Good and Bad News for GI in 2023 CMS Physician Fee Schedule

Medicare expanded coverage of colorectal cancer (CRC) testing through the 2023 physician payment rule while also finalizing certain mandated budget cuts. Gastroenterologic medical societies praised the federal plan to increase access to screening but are among the groups now calling on Congress to prevent pay decreases.

The 2023 Medicare Physician Fee Schedule lowers the minimum age for CRC screening to 45 from 50 years, in keeping with the recommendation from the US Preventive Services Task Force. The physician payment rule, which was unveiled on November 1, also ends the co-pay for colonoscopies that follow a positive stool-based colon cancer test.

Both new policy moves had strong support from medical groups, including the American College of Gastroenterology (ACG) and the American Gastroenterological Association (AGA).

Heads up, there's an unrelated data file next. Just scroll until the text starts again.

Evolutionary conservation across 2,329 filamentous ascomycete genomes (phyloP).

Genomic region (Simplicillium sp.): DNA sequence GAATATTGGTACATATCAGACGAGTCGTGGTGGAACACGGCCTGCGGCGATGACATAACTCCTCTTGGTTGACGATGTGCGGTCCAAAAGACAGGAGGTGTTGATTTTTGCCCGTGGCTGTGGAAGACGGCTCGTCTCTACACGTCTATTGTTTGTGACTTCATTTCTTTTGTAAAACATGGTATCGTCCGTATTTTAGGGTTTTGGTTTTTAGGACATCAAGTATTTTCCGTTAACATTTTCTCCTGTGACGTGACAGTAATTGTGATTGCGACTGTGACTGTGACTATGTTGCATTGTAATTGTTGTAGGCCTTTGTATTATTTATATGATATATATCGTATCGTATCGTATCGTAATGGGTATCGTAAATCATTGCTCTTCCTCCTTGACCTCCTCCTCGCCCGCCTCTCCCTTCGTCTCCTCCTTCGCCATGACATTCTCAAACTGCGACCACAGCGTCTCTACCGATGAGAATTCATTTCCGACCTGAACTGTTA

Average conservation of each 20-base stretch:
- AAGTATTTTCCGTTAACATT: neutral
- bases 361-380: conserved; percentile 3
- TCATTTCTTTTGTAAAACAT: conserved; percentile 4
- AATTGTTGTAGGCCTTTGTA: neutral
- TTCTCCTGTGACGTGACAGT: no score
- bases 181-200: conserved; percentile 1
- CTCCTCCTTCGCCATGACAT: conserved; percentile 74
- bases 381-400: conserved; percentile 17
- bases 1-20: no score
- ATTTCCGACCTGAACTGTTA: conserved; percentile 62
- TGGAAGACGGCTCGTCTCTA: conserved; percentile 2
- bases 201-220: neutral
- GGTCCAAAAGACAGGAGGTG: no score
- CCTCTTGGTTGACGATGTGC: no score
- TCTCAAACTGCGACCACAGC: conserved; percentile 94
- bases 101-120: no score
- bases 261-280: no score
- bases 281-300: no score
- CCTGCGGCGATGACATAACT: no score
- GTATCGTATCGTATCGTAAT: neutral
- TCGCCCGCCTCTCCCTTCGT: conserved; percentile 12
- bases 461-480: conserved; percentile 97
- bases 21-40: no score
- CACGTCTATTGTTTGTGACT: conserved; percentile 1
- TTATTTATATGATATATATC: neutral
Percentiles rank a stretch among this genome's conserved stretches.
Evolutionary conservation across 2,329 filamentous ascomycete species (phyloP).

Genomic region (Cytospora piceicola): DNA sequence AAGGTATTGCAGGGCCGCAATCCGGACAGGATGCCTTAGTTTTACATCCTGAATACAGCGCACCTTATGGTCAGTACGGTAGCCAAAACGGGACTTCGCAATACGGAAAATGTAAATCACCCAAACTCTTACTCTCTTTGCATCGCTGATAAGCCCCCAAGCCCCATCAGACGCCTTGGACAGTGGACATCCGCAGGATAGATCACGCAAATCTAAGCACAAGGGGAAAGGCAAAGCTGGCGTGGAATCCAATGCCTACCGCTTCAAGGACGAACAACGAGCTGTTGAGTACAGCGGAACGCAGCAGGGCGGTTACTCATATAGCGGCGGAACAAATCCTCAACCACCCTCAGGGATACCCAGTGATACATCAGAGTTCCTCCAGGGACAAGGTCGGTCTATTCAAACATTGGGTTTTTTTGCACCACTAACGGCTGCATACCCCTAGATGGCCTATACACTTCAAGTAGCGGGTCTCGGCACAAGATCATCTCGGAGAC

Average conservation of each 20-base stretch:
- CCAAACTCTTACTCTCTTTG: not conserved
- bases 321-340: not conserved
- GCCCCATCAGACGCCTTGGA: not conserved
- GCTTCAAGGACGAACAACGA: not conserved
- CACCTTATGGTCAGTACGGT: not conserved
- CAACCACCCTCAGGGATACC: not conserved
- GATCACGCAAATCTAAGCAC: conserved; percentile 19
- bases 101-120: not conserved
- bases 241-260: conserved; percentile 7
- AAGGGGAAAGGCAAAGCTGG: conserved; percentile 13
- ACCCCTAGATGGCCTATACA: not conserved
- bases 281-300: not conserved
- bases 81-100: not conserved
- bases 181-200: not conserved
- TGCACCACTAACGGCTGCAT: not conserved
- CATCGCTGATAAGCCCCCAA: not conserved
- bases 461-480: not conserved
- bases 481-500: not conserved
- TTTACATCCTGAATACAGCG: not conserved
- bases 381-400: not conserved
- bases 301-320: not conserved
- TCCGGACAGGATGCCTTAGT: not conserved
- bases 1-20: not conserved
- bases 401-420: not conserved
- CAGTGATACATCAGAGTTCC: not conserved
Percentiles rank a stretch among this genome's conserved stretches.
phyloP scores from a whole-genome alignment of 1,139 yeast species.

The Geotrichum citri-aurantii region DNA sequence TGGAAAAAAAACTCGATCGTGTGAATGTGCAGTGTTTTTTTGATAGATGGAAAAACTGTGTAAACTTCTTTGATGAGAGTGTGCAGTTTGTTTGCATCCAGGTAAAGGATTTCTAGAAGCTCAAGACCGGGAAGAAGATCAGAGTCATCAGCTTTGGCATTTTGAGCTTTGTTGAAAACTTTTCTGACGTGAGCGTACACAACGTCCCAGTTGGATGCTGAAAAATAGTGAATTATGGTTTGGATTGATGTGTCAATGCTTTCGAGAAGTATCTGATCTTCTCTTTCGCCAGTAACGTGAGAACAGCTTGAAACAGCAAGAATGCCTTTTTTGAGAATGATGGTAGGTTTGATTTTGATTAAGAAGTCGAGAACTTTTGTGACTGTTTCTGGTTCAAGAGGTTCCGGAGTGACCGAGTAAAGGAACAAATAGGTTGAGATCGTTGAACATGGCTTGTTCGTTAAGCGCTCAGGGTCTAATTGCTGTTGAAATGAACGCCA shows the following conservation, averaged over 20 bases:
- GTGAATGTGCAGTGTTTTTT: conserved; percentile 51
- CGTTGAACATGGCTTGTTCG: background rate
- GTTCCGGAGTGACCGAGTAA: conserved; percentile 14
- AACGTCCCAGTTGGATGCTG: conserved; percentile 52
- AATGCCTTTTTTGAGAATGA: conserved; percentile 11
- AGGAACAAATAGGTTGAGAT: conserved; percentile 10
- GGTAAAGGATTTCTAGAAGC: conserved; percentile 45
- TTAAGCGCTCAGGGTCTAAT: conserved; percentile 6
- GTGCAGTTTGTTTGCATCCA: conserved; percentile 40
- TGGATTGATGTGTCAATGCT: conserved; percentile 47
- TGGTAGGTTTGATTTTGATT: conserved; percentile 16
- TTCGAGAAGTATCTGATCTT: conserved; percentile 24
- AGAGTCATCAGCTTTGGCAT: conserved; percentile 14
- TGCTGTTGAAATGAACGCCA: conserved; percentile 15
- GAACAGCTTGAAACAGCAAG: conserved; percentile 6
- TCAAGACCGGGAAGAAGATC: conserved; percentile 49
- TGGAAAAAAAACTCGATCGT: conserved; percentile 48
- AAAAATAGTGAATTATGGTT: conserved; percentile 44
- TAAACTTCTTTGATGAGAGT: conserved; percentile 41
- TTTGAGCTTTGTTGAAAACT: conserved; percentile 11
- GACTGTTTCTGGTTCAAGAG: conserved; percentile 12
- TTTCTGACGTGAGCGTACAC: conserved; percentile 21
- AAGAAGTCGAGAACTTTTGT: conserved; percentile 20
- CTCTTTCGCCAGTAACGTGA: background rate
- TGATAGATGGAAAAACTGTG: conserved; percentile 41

The current policy of requiring co-pays for follow-on colonoscopies has “a significant chilling effect on Medicare patients,” the Digestive Health Physicians Association (DHPA) wrote in a September comment letter on the draft version of the rule.

Eliminating co-pays also makes good financial sense for the federal government, DHPA argued, citing published research. The cost of increased colonoscopies due to the elimination of the co-pay would be more than exceeded by savings from earlier detection of cancers, the group said.

Favoring Stool Tests Over Colonoscopy?

But DHPA voiced concern about how Medicare officials seemed to advocate for stool-based tests over colonoscopy in the physician payment rule.